Unfortunately injuries often occur to the eye or surrounding structures. At Glacier Eye clinic we see and treat many different types of injuries. Some injuries require surgery while others can be managed with a thorough evaluation, medications, and time. While all injuries should be thoroughly evaluated there is some prevention and first aid information listed below.
Any activity where something might fly at the eye puts the eye at risk for an injury. Over one million people suffer eye injuries each year in the United States. Almost 50% of these accidents occur at home, and more than 90% of them could have been prevented.
Minor injuries to the cornea, the clear, protective covering over the front of the eye, can be quite painful. A corneal abrasion is a scratch to the cornea. Appropriate treatment may include an antibiotic eyedrop or ointment to prevent infection and an eye patch for comfort. Sand or other particles can stick to the cornea. Such foreign bodies may be removed with a moistened cotton swab, usually by a doctor. Do not rub the eye.
Regular prescription eyeglasses or contact lenses do not protect the eyes from injury. Some glasses and some types of contact lenses shatter if the eye is hit. People who play sports and wear prescription eyeglasses can have special safety glasses or prescription goggles made of high-impact polycarbonate plastic lenses and special unbreakable frames.
Unfortunately, many people do not think they are at risk for an eye injury until the injury occurs. The majority of eye injuries are easily prevented. Use common sense to reduce the risk of injuries, and be sure to follow safety precautions, including the following:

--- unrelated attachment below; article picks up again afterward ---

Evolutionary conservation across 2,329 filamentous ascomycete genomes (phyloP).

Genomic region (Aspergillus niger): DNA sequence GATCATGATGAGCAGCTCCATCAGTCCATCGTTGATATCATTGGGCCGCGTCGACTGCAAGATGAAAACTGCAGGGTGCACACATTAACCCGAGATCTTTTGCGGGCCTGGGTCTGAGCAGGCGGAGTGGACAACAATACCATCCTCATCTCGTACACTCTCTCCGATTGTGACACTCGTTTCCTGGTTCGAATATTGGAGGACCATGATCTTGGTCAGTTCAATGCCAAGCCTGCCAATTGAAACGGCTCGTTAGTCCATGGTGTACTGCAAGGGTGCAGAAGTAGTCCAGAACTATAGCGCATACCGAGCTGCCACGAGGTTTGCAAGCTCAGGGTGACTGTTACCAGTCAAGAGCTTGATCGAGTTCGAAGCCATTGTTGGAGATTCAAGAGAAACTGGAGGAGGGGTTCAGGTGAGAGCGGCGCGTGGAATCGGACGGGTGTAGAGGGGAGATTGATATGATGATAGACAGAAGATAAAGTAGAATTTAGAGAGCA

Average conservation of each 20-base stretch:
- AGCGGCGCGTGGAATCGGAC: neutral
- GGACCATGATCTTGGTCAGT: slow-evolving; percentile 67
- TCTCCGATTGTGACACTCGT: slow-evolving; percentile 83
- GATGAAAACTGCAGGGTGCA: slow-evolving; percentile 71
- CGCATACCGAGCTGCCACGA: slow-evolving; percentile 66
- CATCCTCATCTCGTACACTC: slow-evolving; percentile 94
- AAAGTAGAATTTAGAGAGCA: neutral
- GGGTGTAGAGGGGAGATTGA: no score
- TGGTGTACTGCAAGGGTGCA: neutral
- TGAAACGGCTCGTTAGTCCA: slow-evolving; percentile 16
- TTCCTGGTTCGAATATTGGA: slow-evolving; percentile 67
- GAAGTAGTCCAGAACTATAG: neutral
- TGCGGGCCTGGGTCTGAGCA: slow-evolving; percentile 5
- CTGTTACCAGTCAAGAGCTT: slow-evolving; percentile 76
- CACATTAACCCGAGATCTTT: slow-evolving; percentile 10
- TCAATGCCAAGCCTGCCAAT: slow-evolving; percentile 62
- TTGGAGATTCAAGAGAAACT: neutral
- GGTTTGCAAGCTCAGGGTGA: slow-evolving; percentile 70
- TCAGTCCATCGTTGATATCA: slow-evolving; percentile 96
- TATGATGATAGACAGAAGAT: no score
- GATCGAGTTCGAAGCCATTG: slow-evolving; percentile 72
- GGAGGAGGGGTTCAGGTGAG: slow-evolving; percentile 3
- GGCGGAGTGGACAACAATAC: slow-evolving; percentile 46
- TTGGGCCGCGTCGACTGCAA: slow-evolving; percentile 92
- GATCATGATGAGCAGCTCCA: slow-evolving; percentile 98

When an eye injury does occur, have an ophthalmologist (Eye M.D.) or other medical doctor examine the eye as soon as possible. Although the injury may not look or feel serious, it could cause serious damage to your eyes. If you have blurred vision, partial loss of vision, double vision, or sharp pains in your eye after an accident, see an ophthalmologist or go to a hospital emergency room right away.
The most common type of eye injury that needs immediate action is a chemical burn. Alkaline materials (lye, plaster, cement, and ammonia) can cause severe damage and even blindness. Solvents, acids, and detergents also can be very harmful to the eye. Eyes should be flushed liberally with water if exposed to any of these agents.
If sterile solutions or eye washes are readily available, use them to flush the affected eye. If not, go to the nearest sink, shower, or hose and immediately begin washing the eye with large amounts of water. If the eye has come in contact with an alkaline agent, it is important to flush the eye for at least 10 minutes or more before even considering going to the doctor. Make sure water is getting under the upper and lower eyelids. After at least 10 minutes of flushing, transport the patient to the nearest emergency room.
Abrasions or scratches of the eyelids and cornea, the clear covering of the eye, occur frequently and can be quite uncomfortable. If the abrasion is dirty, gently cleanse the area with a stream of clean water.
Do not attempt to treat severe blunt trauma or penetrating injuries to the eye. Tape a paper or Styrofoam cup over the injured eye to protect it until proper care can be obtained. Try to avoid strenuous activity if such an injury has occurred and seek proper medical care immediately.
In the case of a blow to the eye, do not assume the injury is minor. The eye should be examined thoroughly by an ophthalmologist (Eye M.D.) because vision-threatening damage such as an intraocular bleed or a retinal detachment could be hidden.
First aid is only the first step for emergency treatment. If you experience pain, impaired vision, or any possibility of eye damage, call your ophthalmologist or go the emergency room immediately.